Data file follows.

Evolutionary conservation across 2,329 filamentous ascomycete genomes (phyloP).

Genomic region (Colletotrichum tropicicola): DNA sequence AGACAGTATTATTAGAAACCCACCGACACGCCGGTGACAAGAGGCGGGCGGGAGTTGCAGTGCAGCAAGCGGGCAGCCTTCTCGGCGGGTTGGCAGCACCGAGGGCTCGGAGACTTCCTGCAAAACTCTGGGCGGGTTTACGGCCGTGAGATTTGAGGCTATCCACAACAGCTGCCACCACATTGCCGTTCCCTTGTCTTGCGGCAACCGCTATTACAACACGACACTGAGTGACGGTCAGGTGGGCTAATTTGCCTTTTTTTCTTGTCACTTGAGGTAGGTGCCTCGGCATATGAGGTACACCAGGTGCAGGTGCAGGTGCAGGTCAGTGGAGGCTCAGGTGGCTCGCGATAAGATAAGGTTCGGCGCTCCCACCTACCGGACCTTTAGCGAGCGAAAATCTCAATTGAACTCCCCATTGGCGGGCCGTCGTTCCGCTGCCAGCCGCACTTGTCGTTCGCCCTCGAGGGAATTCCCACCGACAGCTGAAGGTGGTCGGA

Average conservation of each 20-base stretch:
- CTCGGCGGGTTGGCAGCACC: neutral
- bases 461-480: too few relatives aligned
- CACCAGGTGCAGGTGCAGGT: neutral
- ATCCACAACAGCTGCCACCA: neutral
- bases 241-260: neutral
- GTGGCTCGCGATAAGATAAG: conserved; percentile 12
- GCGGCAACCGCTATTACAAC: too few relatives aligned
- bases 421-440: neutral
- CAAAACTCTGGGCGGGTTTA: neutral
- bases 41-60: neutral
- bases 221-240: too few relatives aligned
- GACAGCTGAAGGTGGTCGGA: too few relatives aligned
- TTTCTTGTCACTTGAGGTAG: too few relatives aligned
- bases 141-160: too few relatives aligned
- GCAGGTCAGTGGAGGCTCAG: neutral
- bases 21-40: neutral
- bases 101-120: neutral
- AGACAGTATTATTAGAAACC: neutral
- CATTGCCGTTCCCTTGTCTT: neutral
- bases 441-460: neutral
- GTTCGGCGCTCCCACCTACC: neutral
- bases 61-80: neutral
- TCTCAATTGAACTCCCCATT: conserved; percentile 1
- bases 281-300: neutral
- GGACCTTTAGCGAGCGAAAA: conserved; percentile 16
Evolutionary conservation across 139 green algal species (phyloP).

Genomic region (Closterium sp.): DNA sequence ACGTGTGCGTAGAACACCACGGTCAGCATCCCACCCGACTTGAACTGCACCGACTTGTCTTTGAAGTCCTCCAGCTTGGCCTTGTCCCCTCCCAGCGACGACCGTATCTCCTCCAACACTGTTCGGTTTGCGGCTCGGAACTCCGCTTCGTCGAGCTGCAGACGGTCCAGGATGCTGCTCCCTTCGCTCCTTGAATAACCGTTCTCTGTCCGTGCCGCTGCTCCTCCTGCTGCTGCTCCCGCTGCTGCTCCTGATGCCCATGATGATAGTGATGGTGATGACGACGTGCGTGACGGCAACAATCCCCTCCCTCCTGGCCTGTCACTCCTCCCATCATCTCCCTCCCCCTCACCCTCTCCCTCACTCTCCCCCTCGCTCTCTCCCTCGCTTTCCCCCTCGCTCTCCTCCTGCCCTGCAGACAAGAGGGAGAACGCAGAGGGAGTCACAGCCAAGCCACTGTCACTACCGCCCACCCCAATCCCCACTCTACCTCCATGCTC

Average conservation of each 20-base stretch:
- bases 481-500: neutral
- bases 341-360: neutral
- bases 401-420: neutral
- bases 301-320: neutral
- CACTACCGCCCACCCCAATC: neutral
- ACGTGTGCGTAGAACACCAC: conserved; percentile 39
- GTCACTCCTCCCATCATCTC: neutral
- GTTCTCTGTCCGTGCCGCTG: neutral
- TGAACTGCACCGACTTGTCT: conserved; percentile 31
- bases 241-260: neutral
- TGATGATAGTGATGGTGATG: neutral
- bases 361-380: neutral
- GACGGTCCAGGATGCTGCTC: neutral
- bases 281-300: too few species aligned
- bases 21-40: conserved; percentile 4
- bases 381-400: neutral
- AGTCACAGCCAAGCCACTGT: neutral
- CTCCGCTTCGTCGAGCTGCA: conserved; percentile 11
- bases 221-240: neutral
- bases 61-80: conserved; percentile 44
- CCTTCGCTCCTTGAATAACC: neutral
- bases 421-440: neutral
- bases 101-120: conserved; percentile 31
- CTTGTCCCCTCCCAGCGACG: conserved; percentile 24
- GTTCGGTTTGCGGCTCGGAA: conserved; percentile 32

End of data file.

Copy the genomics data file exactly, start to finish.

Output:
Evolutionary conservation across 2,329 filamentous ascomycete genomes (phyloP).

Genomic region (Colletotrichum tropicicola): DNA sequence AGACAGTATTATTAGAAACCCACCGACACGCCGGTGACAAGAGGCGGGCGGGAGTTGCAGTGCAGCAAGCGGGCAGCCTTCTCGGCGGGTTGGCAGCACCGAGGGCTCGGAGACTTCCTGCAAAACTCTGGGCGGGTTTACGGCCGTGAGATTTGAGGCTATCCACAACAGCTGCCACCACATTGCCGTTCCCTTGTCTTGCGGCAACCGCTATTACAACACGACACTGAGTGACGGTCAGGTGGGCTAATTTGCCTTTTTTTCTTGTCACTTGAGGTAGGTGCCTCGGCATATGAGGTACACCAGGTGCAGGTGCAGGTGCAGGTCAGTGGAGGCTCAGGTGGCTCGCGATAAGATAAGGTTCGGCGCTCCCACCTACCGGACCTTTAGCGAGCGAAAATCTCAATTGAACTCCCCATTGGCGGGCCGTCGTTCCGCTGCCAGCCGCACTTGTCGTTCGCCCTCGAGGGAATTCCCACCGACAGCTGAAGGTGGTCGGA

Average conservation of each 20-base stretch:
- CTCGGCGGGTTGGCAGCACC: neutral
- bases 461-480: too few relatives aligned
- CACCAGGTGCAGGTGCAGGT: neutral
- ATCCACAACAGCTGCCACCA: neutral
- bases 241-260: neutral
- GTGGCTCGCGATAAGATAAG: conserved; percentile 12
- GCGGCAACCGCTATTACAAC: too few relatives aligned
- bases 421-440: neutral
- CAAAACTCTGGGCGGGTTTA: neutral
- bases 41-60: neutral
- bases 221-240: too few relatives aligned
- GACAGCTGAAGGTGGTCGGA: too few relatives aligned
- TTTCTTGTCACTTGAGGTAG: too few relatives aligned
- bases 141-160: too few relatives aligned
- GCAGGTCAGTGGAGGCTCAG: neutral
- bases 21-40: neutral
- bases 101-120: neutral
- AGACAGTATTATTAGAAACC: neutral
- CATTGCCGTTCCCTTGTCTT: neutral
- bases 441-460: neutral
- GTTCGGCGCTCCCACCTACC: neutral
- bases 61-80: neutral
- TCTCAATTGAACTCCCCATT: conserved; percentile 1
- bases 281-300: neutral
- GGACCTTTAGCGAGCGAAAA: conserved; percentile 16
Evolutionary conservation across 139 green algal species (phyloP).

Genomic region (Closterium sp.): DNA sequence ACGTGTGCGTAGAACACCACGGTCAGCATCCCACCCGACTTGAACTGCACCGACTTGTCTTTGAAGTCCTCCAGCTTGGCCTTGTCCCCTCCCAGCGACGACCGTATCTCCTCCAACACTGTTCGGTTTGCGGCTCGGAACTCCGCTTCGTCGAGCTGCAGACGGTCCAGGATGCTGCTCCCTTCGCTCCTTGAATAACCGTTCTCTGTCCGTGCCGCTGCTCCTCCTGCTGCTGCTCCCGCTGCTGCTCCTGATGCCCATGATGATAGTGATGGTGATGACGACGTGCGTGACGGCAACAATCCCCTCCCTCCTGGCCTGTCACTCCTCCCATCATCTCCCTCCCCCTCACCCTCTCCCTCACTCTCCCCCTCGCTCTCTCCCTCGCTTTCCCCCTCGCTCTCCTCCTGCCCTGCAGACAAGAGGGAGAACGCAGAGGGAGTCACAGCCAAGCCACTGTCACTACCGCCCACCCCAATCCCCACTCTACCTCCATGCTC

Average conservation of each 20-base stretch:
- bases 481-500: neutral
- bases 341-360: neutral
- bases 401-420: neutral
- bases 301-320: neutral
- CACTACCGCCCACCCCAATC: neutral
- ACGTGTGCGTAGAACACCAC: conserved; percentile 39
- GTCACTCCTCCCATCATCTC: neutral
- GTTCTCTGTCCGTGCCGCTG: neutral
- TGAACTGCACCGACTTGTCT: conserved; percentile 31
- bases 241-260: neutral
- TGATGATAGTGATGGTGATG: neutral
- bases 361-380: neutral
- GACGGTCCAGGATGCTGCTC: neutral
- bases 281-300: too few species aligned
- bases 21-40: conserved; percentile 4
- bases 381-400: neutral
- AGTCACAGCCAAGCCACTGT: neutral
- CTCCGCTTCGTCGAGCTGCA: conserved; percentile 11
- bases 221-240: neutral
- bases 61-80: conserved; percentile 44
- CCTTCGCTCCTTGAATAACC: neutral
- bases 421-440: neutral
- bases 101-120: conserved; percentile 31
- CTTGTCCCCTCCCAGCGACG: conserved; percentile 24
- GTTCGGTTTGCGGCTCGGAA: conserved; percentile 32